USDA is investing $1.6 billion in 46 rural electric utility infrastructure projects to improve electric reliability and resilience in 24 states.
“Reliable and affordable power is an underpinning for economic development and quality of life,” said Assistant to the Secretary for Rural Development Anne Hazlett.
The 46 projects are being funded through USDA’s Electric Program. USDA’s funding will help build or improve 5,833 miles of line. It includes $307 million in smart grid technologies, which improve system operations and monitor grid security. These investments will benefit 7 million rural business and residential electric consumers across the country.
The projects include:
In Ohio, South Central Power Cooperative will use a $124 million loan to add 144 miles of line, improve 205 miles of line and make other system improvements, including a $24 million investment in smart grid technologies. South Central Power is the largest rural electric distribution cooperative in Ohio. It serves more than 119,000 residential and commercial consumers southeast of Columbus. Agricultural production is among the major contributors to the economy in the service territory.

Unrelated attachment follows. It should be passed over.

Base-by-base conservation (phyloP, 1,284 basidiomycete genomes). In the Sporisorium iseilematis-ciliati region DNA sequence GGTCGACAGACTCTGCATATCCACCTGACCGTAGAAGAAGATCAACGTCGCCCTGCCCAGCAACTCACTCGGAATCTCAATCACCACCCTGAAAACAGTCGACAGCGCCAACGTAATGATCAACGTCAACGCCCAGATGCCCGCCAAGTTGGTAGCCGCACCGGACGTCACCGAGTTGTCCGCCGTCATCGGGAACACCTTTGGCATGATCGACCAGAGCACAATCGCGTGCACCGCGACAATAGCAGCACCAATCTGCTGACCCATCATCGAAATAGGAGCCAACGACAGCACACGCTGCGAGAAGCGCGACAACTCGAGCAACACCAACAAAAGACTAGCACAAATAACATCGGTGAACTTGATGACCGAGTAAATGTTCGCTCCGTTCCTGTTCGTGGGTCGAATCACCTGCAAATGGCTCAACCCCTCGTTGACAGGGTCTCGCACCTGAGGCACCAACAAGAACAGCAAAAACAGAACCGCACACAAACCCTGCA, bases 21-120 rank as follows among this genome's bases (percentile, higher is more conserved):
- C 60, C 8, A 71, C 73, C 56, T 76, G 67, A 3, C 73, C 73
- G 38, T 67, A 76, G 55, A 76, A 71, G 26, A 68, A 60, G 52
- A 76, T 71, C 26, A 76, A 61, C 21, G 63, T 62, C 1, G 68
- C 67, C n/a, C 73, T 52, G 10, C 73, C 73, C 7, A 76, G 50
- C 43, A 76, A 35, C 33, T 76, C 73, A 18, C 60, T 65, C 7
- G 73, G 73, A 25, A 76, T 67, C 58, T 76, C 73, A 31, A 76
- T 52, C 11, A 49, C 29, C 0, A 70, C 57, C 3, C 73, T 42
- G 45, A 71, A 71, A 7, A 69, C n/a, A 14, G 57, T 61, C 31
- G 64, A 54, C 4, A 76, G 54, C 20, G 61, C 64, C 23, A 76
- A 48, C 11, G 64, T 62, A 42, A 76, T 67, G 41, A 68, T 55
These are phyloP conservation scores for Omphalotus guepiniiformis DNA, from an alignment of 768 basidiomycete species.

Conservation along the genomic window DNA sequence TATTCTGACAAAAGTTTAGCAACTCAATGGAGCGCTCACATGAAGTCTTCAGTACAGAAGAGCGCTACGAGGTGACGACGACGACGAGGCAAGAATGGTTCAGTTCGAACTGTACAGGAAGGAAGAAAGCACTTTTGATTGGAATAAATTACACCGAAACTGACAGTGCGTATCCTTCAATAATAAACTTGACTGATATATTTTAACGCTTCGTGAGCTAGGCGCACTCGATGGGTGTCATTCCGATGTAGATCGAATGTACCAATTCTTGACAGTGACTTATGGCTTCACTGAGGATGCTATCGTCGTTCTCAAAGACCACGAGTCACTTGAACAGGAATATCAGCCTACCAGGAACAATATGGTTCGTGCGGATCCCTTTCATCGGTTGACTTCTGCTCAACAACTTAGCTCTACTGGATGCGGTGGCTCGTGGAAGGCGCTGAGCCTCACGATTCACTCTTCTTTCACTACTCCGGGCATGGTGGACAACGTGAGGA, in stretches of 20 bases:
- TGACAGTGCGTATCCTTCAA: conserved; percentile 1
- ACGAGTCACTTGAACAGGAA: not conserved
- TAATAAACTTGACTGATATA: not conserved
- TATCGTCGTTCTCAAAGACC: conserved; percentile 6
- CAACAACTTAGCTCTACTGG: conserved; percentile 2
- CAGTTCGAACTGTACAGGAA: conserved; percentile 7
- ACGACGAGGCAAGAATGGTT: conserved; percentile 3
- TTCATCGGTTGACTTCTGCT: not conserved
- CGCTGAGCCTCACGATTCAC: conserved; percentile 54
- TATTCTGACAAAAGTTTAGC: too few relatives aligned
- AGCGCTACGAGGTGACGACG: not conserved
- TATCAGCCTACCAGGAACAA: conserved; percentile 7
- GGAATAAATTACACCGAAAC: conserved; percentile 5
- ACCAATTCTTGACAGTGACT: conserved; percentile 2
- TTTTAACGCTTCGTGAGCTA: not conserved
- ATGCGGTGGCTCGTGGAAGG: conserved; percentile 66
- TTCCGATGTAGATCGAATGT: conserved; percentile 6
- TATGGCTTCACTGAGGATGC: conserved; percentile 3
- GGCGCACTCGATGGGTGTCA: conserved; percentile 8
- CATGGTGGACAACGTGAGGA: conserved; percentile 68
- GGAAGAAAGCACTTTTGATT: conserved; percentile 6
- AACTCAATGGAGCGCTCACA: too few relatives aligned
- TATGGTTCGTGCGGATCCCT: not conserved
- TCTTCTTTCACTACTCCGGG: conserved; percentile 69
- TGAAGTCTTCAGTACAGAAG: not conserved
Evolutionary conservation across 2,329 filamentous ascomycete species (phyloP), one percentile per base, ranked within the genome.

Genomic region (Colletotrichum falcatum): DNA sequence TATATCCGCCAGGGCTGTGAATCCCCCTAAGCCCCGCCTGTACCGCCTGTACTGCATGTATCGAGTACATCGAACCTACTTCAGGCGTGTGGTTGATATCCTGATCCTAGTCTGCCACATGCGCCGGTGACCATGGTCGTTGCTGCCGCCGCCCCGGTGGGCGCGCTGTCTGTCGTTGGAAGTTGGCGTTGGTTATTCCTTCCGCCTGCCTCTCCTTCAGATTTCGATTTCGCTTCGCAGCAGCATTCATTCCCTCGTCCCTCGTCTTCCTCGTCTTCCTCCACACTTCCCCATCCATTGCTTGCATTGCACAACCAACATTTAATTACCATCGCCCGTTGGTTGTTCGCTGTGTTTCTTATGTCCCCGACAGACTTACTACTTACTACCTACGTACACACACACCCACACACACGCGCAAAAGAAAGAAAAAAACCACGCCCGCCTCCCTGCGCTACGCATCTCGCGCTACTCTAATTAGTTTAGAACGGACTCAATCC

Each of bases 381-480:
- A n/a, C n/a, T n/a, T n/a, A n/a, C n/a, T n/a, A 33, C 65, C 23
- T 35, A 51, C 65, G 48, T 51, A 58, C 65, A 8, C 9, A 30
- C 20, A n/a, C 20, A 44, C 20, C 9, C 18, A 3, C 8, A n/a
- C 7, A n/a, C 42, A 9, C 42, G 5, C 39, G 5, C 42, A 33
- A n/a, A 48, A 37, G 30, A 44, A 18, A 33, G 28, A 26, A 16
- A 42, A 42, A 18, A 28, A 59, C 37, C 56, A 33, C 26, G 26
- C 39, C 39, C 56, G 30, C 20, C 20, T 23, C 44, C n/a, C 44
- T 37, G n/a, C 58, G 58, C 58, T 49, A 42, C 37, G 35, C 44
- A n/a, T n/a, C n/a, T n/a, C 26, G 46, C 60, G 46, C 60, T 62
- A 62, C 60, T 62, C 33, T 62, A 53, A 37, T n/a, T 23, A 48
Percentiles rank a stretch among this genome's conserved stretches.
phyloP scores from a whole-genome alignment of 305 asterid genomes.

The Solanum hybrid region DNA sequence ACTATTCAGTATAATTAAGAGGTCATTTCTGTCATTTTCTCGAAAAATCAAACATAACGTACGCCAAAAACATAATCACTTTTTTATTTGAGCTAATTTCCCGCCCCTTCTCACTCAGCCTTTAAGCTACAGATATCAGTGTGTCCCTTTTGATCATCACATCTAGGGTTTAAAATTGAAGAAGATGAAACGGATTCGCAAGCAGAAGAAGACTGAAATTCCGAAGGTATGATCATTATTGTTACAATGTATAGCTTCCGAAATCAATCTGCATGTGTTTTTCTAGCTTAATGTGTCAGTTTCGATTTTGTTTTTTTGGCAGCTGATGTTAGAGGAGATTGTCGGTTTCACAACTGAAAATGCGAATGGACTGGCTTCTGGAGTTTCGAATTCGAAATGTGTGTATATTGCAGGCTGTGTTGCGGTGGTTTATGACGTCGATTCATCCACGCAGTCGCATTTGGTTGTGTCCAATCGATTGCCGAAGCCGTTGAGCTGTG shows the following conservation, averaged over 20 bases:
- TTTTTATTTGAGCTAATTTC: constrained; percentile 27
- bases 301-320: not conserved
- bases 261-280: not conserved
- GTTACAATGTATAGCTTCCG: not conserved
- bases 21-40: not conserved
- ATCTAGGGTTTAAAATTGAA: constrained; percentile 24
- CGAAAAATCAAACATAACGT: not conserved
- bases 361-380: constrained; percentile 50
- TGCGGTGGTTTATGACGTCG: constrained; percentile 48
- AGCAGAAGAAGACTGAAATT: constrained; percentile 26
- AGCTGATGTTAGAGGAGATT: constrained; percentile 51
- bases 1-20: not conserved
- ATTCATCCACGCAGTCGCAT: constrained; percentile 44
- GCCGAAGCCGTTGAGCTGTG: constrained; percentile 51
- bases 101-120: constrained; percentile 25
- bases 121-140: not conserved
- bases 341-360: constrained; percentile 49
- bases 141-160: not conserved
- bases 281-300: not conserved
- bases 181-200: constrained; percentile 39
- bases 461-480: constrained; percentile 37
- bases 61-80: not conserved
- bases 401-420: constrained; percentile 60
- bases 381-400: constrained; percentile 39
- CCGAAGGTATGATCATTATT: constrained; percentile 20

Minnkota Power Cooperative will use a $67.4 million loan to finance generation and transmission improvements. Minnkota is a regional generation and transmission cooperative, serving 11 distribution electric cooperatives that provide electric services to portions of 20 counties in eastern North Dakota and 17 counties in northwestern Minnesota. The service territory is approximately 35,000 square miles and has a population of 300,000.
Georgia Transmission Corporation (GTC) will use a $93.9 million loan to finance transmission improvement projects that serve more than 1.8 million consumers. GTC supplies transmission service to 38 of the state’s 41 electric membership cooperatives. It owns and maintains approximately 3,410 miles of transmission line and is the largest cooperative-owned transmission system in the United States.